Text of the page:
The pandemic’s effect on nursing home residents goes well beyond cases and deaths, a new study from policy researchers has found.

Investigators from Mathematica used Minimum Data Set assessments for all nursing homes in Connecticut to measure long-stay resident outcomes for each week between March and July 2020. Outcomes were compared with those observed between the same months each year from 2017 to 2019, controlled for resident characteristics and outcome patterns. 

Resident outcomes worsened on a broad array of measures, the researchers found. These included a 15% increase in the prevalence of depressive symptoms, a 150% increase in unplanned substantial weight loss, an increase in episodes of incontinence, and significant reductions in cognitive functioning, according to Andrea Wysocki, Ph.D., MPP, and colleagues.

The findings suggested that loneliness and isolation played an important role in these changes, Wysocki added. For example, although unplanned substantial weight loss was greatest for those who contracted COVID-19 (20% of residents observed each week), approximately 7.5% of residents who were not infected also showed related physical deterioration each week.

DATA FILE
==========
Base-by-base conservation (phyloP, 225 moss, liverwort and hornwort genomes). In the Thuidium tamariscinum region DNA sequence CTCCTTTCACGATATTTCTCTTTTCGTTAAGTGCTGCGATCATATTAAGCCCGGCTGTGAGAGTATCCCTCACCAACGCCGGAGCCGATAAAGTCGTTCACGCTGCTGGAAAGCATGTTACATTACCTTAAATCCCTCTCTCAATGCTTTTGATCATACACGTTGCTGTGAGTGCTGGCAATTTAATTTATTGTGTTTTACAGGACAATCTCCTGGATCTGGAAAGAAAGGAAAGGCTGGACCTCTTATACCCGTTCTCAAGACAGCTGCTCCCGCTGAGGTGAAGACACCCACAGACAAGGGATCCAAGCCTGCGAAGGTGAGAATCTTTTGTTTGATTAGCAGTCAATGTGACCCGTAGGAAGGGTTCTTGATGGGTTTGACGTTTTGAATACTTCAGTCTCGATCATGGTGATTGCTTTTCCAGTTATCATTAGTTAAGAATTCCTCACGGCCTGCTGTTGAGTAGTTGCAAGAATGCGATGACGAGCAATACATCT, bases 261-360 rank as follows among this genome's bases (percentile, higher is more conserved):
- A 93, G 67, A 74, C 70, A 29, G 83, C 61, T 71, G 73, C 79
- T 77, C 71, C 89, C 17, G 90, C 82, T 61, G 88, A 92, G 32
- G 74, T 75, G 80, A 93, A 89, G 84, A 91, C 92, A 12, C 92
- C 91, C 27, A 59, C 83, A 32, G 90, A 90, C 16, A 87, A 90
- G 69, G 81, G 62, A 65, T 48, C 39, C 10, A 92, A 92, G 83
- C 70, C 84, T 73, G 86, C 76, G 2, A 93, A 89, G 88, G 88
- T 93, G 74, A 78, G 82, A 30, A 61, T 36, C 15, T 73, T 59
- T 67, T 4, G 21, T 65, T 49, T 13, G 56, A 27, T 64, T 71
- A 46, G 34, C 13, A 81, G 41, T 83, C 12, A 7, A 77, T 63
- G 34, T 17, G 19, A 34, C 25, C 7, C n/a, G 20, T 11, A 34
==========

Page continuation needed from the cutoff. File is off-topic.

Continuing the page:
In addition, the finding of increased incontinence suggests that “something beyond just fear and despair” must have contributed to changes in well-being, she and her colleagues wrote. Staffing shortages and a reduction in direct care are potential contributors, they said.

“Future policy changes to limit the spread of COVID-19 or other infectious disease outbreaks should consider any additional costs beyond the direct effects of morbidity and mortality due to COVID-19,” Wysocki and colleagues wrote.

“Our findings highlight the importance of being responsive to the recommendations made by the independent Nursing Home Commission and other stakeholders to put person-centered care at the forefront of any new guidance for nursing homes to respond to the COVID-19 crisis,” the authors concluded.

The study was funded by the Connecticut Department of Public Health and published online as a pre-proof in JAMDA.